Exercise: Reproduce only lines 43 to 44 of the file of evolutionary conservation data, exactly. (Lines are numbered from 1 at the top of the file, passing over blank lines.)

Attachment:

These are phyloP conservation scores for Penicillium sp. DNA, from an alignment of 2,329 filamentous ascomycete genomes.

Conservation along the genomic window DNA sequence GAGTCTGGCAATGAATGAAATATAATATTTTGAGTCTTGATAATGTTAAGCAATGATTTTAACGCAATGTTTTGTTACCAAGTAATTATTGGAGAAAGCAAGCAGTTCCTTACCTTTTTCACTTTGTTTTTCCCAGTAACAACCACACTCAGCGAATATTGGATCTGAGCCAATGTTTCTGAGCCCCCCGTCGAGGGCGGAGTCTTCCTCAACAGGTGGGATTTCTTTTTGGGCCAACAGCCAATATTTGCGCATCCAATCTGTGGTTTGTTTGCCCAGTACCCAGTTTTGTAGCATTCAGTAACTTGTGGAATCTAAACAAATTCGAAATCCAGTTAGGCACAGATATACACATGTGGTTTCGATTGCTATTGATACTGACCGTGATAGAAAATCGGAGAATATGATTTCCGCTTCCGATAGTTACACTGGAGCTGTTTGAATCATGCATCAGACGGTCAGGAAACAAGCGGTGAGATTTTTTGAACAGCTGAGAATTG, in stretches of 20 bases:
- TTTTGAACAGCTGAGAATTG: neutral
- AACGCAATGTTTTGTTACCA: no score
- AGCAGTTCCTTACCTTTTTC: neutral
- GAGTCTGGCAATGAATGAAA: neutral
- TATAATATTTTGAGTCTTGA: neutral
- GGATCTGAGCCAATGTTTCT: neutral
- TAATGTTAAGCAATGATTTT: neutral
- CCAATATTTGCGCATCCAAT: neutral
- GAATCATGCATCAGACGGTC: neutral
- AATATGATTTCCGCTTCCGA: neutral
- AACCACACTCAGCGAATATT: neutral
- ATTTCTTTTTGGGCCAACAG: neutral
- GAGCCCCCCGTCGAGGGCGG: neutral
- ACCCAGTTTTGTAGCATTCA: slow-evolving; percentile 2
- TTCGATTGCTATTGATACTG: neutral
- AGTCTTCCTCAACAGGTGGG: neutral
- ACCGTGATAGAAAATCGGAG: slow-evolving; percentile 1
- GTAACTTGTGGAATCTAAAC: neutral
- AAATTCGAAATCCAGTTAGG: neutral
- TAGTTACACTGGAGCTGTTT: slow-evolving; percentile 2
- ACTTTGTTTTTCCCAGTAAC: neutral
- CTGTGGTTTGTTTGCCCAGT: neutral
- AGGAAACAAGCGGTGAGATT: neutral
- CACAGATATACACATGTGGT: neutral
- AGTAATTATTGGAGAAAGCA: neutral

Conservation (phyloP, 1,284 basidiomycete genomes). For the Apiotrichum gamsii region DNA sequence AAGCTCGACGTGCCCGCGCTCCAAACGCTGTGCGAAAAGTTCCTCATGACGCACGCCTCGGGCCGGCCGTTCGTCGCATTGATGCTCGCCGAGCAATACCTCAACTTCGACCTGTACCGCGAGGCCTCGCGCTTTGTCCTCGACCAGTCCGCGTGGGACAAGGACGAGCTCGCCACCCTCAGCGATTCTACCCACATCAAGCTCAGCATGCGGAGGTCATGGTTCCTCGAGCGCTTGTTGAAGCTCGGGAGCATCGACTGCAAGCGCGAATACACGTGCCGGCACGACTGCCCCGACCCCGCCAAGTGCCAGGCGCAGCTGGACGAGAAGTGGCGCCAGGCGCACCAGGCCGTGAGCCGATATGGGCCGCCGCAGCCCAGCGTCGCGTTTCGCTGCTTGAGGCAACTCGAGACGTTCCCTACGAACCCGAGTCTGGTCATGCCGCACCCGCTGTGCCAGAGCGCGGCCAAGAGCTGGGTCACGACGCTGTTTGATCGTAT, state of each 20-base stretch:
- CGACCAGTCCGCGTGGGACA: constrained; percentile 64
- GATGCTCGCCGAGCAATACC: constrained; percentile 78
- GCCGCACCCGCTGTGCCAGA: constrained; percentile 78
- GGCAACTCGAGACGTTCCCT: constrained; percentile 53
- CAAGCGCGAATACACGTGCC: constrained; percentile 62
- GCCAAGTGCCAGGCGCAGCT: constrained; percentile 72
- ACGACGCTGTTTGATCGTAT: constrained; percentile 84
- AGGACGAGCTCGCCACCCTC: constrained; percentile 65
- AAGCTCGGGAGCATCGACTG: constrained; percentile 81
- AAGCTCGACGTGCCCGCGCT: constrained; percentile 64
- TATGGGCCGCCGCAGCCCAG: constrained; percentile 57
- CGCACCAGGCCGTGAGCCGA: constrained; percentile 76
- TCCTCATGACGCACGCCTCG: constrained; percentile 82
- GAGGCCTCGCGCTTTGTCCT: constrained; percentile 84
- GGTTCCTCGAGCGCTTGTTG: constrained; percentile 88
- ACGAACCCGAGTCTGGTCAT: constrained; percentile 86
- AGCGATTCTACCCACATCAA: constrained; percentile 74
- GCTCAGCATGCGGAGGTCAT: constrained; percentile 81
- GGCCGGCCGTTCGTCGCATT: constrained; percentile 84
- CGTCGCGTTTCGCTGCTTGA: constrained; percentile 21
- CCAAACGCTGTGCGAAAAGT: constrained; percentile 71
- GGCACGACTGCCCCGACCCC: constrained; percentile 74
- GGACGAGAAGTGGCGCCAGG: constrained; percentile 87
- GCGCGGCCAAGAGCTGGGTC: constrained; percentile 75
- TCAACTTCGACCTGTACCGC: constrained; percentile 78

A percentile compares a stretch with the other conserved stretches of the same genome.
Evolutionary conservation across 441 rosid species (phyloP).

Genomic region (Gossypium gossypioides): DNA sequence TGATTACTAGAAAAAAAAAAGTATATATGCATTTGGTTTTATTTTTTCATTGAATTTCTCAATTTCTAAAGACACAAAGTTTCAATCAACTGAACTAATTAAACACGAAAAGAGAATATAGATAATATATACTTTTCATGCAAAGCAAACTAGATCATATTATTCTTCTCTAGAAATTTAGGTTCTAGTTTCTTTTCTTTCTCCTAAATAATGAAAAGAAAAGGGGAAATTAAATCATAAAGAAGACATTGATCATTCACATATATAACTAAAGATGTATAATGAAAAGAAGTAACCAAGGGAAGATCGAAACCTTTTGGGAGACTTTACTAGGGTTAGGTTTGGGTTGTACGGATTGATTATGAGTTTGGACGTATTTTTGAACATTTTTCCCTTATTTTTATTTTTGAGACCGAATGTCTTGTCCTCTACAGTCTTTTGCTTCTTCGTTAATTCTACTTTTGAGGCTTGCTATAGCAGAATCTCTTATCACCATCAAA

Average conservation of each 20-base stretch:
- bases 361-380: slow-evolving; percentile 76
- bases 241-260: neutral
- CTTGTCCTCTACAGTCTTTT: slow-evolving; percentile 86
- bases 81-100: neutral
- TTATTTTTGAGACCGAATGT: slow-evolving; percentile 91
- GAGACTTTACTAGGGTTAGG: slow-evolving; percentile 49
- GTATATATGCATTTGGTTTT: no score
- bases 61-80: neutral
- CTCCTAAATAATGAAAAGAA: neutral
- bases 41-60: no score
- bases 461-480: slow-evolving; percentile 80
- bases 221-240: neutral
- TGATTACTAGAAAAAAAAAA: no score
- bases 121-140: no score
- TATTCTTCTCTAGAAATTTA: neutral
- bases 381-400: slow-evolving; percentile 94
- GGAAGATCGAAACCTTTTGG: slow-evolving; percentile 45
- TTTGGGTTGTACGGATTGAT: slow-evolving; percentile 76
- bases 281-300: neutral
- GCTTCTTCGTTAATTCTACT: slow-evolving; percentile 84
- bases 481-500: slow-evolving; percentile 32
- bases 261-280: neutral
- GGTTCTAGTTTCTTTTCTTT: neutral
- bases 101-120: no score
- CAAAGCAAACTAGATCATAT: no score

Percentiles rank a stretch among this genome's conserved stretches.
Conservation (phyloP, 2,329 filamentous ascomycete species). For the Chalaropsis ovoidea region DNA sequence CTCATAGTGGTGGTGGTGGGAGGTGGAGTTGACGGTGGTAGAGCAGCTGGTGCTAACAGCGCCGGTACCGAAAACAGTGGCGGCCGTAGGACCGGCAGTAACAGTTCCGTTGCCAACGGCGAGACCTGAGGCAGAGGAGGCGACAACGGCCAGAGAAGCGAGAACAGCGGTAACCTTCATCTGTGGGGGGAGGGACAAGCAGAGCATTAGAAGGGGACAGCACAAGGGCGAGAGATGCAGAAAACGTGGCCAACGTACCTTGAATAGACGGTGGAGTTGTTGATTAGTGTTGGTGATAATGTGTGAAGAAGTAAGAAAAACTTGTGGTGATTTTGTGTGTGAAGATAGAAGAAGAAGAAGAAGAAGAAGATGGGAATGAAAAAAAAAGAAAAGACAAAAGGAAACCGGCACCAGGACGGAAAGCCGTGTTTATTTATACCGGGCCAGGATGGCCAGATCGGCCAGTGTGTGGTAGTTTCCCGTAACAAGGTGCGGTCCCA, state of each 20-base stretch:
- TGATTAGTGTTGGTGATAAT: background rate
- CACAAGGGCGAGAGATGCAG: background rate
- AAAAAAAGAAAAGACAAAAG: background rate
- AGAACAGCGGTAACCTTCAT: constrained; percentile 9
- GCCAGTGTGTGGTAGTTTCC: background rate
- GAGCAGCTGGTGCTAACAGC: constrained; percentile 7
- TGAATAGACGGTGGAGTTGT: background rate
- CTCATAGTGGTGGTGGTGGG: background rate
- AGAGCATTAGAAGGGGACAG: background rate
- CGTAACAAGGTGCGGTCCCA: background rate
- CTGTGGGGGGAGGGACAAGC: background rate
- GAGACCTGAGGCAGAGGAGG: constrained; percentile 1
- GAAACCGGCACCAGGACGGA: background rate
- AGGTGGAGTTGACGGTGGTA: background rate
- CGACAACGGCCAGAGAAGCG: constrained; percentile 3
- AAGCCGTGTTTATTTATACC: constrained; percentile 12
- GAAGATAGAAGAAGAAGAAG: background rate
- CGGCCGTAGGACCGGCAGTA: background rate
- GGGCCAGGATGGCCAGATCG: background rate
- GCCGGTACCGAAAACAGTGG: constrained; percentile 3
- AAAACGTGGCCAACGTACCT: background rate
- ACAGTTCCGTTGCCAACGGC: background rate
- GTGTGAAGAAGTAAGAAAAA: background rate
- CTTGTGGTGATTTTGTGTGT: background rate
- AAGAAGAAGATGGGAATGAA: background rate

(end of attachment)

- GGTTCCTCGAGCGCTTGTTG: constrained; percentile 88
- ACGAACCCGAGTCTGGTCAT: constrained; percentile 86